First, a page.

Andrew Carswell, a Second World War veteran who helped make Canadian aviation among the safest in the world died last week in care in Toronto. The 19-year-old Carswell bailed out of his crashing Lancaster over Germany in 1943 and helped organize two escape attempts. After returning home, he rejoined the RCAF and flew Cansos off the B.C. coast, earning the Air Force Cross for the tricky rescue of the crew of a fishing boat that sank near Galiano Island. He was at least as famous for his work for Transport Canada after leaving the service.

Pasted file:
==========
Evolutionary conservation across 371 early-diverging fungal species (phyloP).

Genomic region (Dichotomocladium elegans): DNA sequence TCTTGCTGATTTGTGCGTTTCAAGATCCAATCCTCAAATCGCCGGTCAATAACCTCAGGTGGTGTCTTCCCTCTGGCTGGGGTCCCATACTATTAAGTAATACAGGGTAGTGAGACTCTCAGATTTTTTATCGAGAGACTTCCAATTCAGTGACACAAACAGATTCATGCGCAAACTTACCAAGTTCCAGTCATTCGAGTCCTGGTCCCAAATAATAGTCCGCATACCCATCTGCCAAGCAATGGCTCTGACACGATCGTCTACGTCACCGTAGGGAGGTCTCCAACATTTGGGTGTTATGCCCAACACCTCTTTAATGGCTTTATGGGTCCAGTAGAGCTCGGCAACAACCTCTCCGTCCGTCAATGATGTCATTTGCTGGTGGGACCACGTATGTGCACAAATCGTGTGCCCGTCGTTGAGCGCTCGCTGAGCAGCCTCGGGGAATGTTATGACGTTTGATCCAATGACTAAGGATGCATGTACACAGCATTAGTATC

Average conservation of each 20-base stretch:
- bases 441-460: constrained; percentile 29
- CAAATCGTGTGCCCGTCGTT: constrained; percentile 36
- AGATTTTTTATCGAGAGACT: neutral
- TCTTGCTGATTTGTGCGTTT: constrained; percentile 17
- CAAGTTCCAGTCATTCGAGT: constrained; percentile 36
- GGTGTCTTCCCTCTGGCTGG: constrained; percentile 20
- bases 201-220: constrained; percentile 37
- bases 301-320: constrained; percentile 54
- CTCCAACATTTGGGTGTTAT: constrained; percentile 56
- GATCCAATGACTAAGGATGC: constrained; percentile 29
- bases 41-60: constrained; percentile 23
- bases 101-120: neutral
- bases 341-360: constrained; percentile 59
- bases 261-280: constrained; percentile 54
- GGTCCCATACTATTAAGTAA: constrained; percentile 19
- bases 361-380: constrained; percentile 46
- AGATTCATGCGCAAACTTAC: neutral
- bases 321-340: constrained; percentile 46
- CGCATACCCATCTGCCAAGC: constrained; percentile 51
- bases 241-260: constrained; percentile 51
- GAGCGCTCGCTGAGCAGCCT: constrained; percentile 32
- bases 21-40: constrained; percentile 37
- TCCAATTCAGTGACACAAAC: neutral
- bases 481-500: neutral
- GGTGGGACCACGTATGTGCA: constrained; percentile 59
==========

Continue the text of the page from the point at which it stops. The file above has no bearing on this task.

In 1977 Carswell secretly investigated bush carriers in Northern Ontario, revealing lax oversight, poorly trained pilots and dangerously deficient maintenance. His report led to the creation of a Royal Commission on Air Safety which ultimately led to the creation of the Transportation Safety Board.